In 1578 Giovanna died; a few months later Francesco secretly married Bianca, and on 10 June 1579, the marriage was publicly announced. Two days later, on the 12 June, Bianca was crowned the Grand Duchess of Tuscany at the Palazzo Vecchio in Florence. The Venetian government now put aside its resentment and was officially represented at the magnificent wedding festivities, for it saw in Bianca Cappello an instrument for cementing good relations with Tuscany. But the long expected heir failed to come, and Bianca realized that if her husband were to die before her she was lost, for his family, especially his brother Cardinal Ferdinand, hated her bitterly, as an adventuress and interloper.[5]
In October 1587, at the Villa Medici in Poggio a Caiano, Francesco and Bianca died on the same day, possibly poisoned, or as some historians believe, from malarial fever. In 2006, forensic and toxicology experts at the University of Florence reported evidence of arsenic poisoning in a study published in the British Medical Journal,[6] but in 2010 evidence of the parasite Plasmodium falciparum, which causes malaria, was found in Francesco's remains.[7]
Montaigne, the French writer, described Bianca in diplomatic terms:" According to the Italians [she] is beautiful. She has an agreeable and imposing face, and large breasts, the way they like them here…”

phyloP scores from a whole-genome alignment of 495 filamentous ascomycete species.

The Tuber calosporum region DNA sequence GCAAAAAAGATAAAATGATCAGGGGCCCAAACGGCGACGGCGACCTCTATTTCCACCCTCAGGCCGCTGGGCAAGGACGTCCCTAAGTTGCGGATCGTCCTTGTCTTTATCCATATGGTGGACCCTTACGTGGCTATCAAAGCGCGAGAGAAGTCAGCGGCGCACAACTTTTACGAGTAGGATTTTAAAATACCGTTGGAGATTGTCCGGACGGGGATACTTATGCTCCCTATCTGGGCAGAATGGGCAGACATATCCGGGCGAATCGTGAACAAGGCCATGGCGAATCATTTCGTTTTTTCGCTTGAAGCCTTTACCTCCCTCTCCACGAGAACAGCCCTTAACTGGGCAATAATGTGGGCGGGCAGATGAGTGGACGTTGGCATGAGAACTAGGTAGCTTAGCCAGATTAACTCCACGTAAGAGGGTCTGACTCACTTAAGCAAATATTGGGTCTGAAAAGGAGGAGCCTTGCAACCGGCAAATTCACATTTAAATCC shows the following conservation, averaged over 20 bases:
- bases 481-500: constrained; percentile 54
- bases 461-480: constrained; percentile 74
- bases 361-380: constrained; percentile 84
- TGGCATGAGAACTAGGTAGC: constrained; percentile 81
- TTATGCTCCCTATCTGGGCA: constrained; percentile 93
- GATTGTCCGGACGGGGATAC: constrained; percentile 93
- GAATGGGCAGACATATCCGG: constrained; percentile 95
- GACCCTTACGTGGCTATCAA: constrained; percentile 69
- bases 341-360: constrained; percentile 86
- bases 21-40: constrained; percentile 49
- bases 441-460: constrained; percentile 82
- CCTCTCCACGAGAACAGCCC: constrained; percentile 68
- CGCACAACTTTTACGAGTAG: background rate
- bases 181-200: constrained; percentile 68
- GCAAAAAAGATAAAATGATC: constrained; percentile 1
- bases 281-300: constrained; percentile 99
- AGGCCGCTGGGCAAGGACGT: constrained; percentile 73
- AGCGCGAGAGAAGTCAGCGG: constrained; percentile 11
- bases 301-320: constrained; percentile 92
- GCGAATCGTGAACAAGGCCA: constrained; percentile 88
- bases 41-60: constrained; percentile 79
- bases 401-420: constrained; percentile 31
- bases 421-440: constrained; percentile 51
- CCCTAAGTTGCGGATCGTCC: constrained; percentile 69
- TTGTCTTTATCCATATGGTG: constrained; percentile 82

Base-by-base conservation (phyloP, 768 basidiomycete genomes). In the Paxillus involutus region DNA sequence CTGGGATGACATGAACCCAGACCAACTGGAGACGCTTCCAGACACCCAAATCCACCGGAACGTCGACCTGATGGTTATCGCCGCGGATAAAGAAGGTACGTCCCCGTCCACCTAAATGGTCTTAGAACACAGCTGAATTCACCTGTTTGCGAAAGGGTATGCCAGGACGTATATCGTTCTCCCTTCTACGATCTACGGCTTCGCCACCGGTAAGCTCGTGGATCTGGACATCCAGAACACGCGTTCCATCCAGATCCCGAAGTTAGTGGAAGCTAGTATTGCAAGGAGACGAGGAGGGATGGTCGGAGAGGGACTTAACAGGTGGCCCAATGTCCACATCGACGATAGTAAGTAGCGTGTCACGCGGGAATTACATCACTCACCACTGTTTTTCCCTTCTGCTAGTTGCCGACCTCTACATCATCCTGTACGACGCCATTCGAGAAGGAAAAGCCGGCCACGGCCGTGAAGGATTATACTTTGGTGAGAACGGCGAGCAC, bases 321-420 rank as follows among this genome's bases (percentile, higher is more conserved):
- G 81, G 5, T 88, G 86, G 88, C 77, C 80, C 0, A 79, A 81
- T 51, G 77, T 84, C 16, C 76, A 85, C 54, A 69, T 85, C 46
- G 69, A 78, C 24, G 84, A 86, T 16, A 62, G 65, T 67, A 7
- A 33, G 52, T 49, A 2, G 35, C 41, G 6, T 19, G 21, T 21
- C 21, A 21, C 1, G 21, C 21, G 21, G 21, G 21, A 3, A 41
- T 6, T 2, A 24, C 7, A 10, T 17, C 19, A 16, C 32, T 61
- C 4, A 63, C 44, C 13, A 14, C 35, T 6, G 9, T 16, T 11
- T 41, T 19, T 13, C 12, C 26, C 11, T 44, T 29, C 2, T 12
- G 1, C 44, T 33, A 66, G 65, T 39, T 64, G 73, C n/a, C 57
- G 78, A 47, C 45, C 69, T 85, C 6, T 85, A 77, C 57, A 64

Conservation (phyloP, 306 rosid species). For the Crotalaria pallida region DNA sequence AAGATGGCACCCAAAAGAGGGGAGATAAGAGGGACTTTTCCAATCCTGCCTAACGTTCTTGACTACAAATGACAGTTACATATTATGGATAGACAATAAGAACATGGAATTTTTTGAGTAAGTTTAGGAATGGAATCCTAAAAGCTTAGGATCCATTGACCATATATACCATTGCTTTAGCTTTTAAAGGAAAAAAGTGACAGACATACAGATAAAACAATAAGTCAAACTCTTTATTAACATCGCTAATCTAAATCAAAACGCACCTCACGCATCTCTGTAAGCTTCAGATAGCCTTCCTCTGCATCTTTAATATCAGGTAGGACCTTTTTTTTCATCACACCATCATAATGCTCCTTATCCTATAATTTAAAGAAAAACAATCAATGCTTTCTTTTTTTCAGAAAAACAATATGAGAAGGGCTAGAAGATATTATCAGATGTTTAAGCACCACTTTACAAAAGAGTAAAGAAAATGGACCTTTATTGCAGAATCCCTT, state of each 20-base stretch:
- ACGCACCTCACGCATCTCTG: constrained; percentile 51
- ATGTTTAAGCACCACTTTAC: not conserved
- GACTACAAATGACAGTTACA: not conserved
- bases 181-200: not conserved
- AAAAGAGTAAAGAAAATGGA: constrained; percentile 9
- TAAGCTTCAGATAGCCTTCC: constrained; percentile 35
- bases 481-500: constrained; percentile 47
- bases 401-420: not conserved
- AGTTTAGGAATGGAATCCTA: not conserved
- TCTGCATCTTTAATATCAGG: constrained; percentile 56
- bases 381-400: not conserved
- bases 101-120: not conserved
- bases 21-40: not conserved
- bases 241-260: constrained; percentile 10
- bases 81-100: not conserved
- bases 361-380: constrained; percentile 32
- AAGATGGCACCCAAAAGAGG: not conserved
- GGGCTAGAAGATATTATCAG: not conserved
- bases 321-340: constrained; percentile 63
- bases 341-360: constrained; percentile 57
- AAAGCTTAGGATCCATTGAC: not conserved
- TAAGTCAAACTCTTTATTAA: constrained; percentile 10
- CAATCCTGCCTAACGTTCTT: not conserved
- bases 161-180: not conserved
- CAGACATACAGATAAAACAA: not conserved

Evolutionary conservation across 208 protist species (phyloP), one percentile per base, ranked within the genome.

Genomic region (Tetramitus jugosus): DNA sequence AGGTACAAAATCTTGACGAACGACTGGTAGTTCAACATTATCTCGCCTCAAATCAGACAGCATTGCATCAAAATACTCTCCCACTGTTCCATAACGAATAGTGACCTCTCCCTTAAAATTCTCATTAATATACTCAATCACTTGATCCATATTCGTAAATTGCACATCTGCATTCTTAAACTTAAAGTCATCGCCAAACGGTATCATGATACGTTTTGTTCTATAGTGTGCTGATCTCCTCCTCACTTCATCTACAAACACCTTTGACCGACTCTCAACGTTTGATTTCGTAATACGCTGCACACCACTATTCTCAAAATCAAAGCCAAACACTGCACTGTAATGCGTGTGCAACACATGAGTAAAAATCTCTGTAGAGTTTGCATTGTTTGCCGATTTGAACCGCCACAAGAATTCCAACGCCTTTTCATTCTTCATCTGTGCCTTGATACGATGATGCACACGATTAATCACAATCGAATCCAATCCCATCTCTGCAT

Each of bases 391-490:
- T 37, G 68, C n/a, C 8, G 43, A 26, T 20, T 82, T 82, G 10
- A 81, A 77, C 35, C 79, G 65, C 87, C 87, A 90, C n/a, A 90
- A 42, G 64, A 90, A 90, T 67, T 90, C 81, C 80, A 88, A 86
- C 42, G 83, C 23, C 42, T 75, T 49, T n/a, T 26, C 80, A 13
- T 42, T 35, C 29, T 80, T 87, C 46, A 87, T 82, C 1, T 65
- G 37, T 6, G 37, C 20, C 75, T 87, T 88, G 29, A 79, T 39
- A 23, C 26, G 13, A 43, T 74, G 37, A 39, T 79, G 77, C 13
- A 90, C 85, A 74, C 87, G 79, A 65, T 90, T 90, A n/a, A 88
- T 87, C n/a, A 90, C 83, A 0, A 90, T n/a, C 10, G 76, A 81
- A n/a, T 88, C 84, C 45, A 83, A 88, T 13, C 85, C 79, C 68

[1] Lytton, Lytton, Rosina Wheeler Bulwer (2010). Bianca Cappello: An historical romance. Nabu Press. pp. 13–14. ISBN 978-1144883667.
[2] Sizeranne, Robert de La (1969). Celebrities of the Italian Renaissance in Florence and in the Louvre. Bianca capello in the pitti palace. pp. 122–124. ISBN 978-0836913026.
[3] Sizeranne, Robert de La (1969). Celebrities of the Italian Renaissance in Florence and in the Louvre. Bianca capello in the pitti palace. pp. 125–126. ISBN 978-0836913026.
[4] Roberto Cantagalli, “Bianca Cappello e una leggenda da sfatare; La questione del figlio supposto,” Nuova rivista storica 44 (1965): 636–652; Jacqueline Marie Musacchio, “Objects and Identity: Antonio de' Medici and the Casino at San Marco in Florence,” in The Renaissance World, ed. John Jeffries Martin (New York: Routledge, 2007), 481–500.
[5] Sizeranne, Robert de La (1969). Celebrities of the Italian Renaissance in Florence and in the Louvre. Bianca capello in the pitti palace. pp. 129–130. ISBN 978-0836913026.
[6] Francesco Mari; Aldo Polettini, Donatella Lippi, Elisabetta Bertol (2006). "The mysterious death of Francesco I de' Medici and Bianca Cappello: an arsenic murder?". BMJ 333 (June 23–30, 2006): 1299–1301. doi:10.1136/bmj.38996.682234.AE. PMC 1761188. PMID 17185715.
[7] Lorenzi, Rossella (14 July 2010). "Medici family cold case finally solved". Discovery.com. Retrieved 16 July 2012.

 


Alessandro allori, Portrait of Bianca Cappello, c. 1580, fresco, Galleria degli Uffizi, Firenze